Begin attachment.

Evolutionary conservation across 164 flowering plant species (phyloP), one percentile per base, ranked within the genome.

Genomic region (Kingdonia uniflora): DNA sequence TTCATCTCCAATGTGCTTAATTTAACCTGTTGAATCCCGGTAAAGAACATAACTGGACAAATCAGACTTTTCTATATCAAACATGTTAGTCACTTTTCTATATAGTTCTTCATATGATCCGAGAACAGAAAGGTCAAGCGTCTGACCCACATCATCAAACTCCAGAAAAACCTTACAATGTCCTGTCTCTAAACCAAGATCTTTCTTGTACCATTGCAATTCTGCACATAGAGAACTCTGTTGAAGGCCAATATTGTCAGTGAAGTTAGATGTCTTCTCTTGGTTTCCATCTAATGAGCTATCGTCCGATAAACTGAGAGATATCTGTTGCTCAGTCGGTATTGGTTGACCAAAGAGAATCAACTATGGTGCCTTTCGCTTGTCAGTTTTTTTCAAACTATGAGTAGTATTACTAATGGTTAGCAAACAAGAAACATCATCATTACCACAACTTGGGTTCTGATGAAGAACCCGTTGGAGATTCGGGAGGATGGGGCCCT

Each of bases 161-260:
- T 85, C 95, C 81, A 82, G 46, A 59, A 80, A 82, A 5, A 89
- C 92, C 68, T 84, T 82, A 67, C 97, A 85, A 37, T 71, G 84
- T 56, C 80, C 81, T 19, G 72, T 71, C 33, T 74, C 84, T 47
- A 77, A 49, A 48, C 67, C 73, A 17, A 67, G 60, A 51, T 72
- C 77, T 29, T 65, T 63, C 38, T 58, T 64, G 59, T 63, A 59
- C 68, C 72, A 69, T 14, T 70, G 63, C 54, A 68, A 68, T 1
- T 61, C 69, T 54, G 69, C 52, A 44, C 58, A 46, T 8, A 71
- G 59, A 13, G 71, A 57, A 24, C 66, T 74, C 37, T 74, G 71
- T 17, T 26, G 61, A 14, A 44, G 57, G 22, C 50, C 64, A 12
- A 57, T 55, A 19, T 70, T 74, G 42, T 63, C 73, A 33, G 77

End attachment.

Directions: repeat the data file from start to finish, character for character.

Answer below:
Evolutionary conservation across 164 flowering plant species (phyloP), one percentile per base, ranked within the genome.

Genomic region (Kingdonia uniflora): DNA sequence TTCATCTCCAATGTGCTTAATTTAACCTGTTGAATCCCGGTAAAGAACATAACTGGACAAATCAGACTTTTCTATATCAAACATGTTAGTCACTTTTCTATATAGTTCTTCATATGATCCGAGAACAGAAAGGTCAAGCGTCTGACCCACATCATCAAACTCCAGAAAAACCTTACAATGTCCTGTCTCTAAACCAAGATCTTTCTTGTACCATTGCAATTCTGCACATAGAGAACTCTGTTGAAGGCCAATATTGTCAGTGAAGTTAGATGTCTTCTCTTGGTTTCCATCTAATGAGCTATCGTCCGATAAACTGAGAGATATCTGTTGCTCAGTCGGTATTGGTTGACCAAAGAGAATCAACTATGGTGCCTTTCGCTTGTCAGTTTTTTTCAAACTATGAGTAGTATTACTAATGGTTAGCAAACAAGAAACATCATCATTACCACAACTTGGGTTCTGATGAAGAACCCGTTGGAGATTCGGGAGGATGGGGCCCT

Each of bases 161-260:
- T 85, C 95, C 81, A 82, G 46, A 59, A 80, A 82, A 5, A 89
- C 92, C 68, T 84, T 82, A 67, C 97, A 85, A 37, T 71, G 84
- T 56, C 80, C 81, T 19, G 72, T 71, C 33, T 74, C 84, T 47
- A 77, A 49, A 48, C 67, C 73, A 17, A 67, G 60, A 51, T 72
- C 77, T 29, T 65, T 63, C 38, T 58, T 64, G 59, T 63, A 59
- C 68, C 72, A 69, T 14, T 70, G 63, C 54, A 68, A 68, T 1
- T 61, C 69, T 54, G 69, C 52, A 44, C 58, A 46, T 8, A 71
- G 59, A 13, G 71, A 57, A 24, C 66, T 74, C 37, T 74, G 71
- T 17, T 26, G 61, A 14, A 44, G 57, G 22, C 50, C 64, A 12
- A 57, T 55, A 19, T 70, T 74, G 42, T 63, C 73, A 33, G 77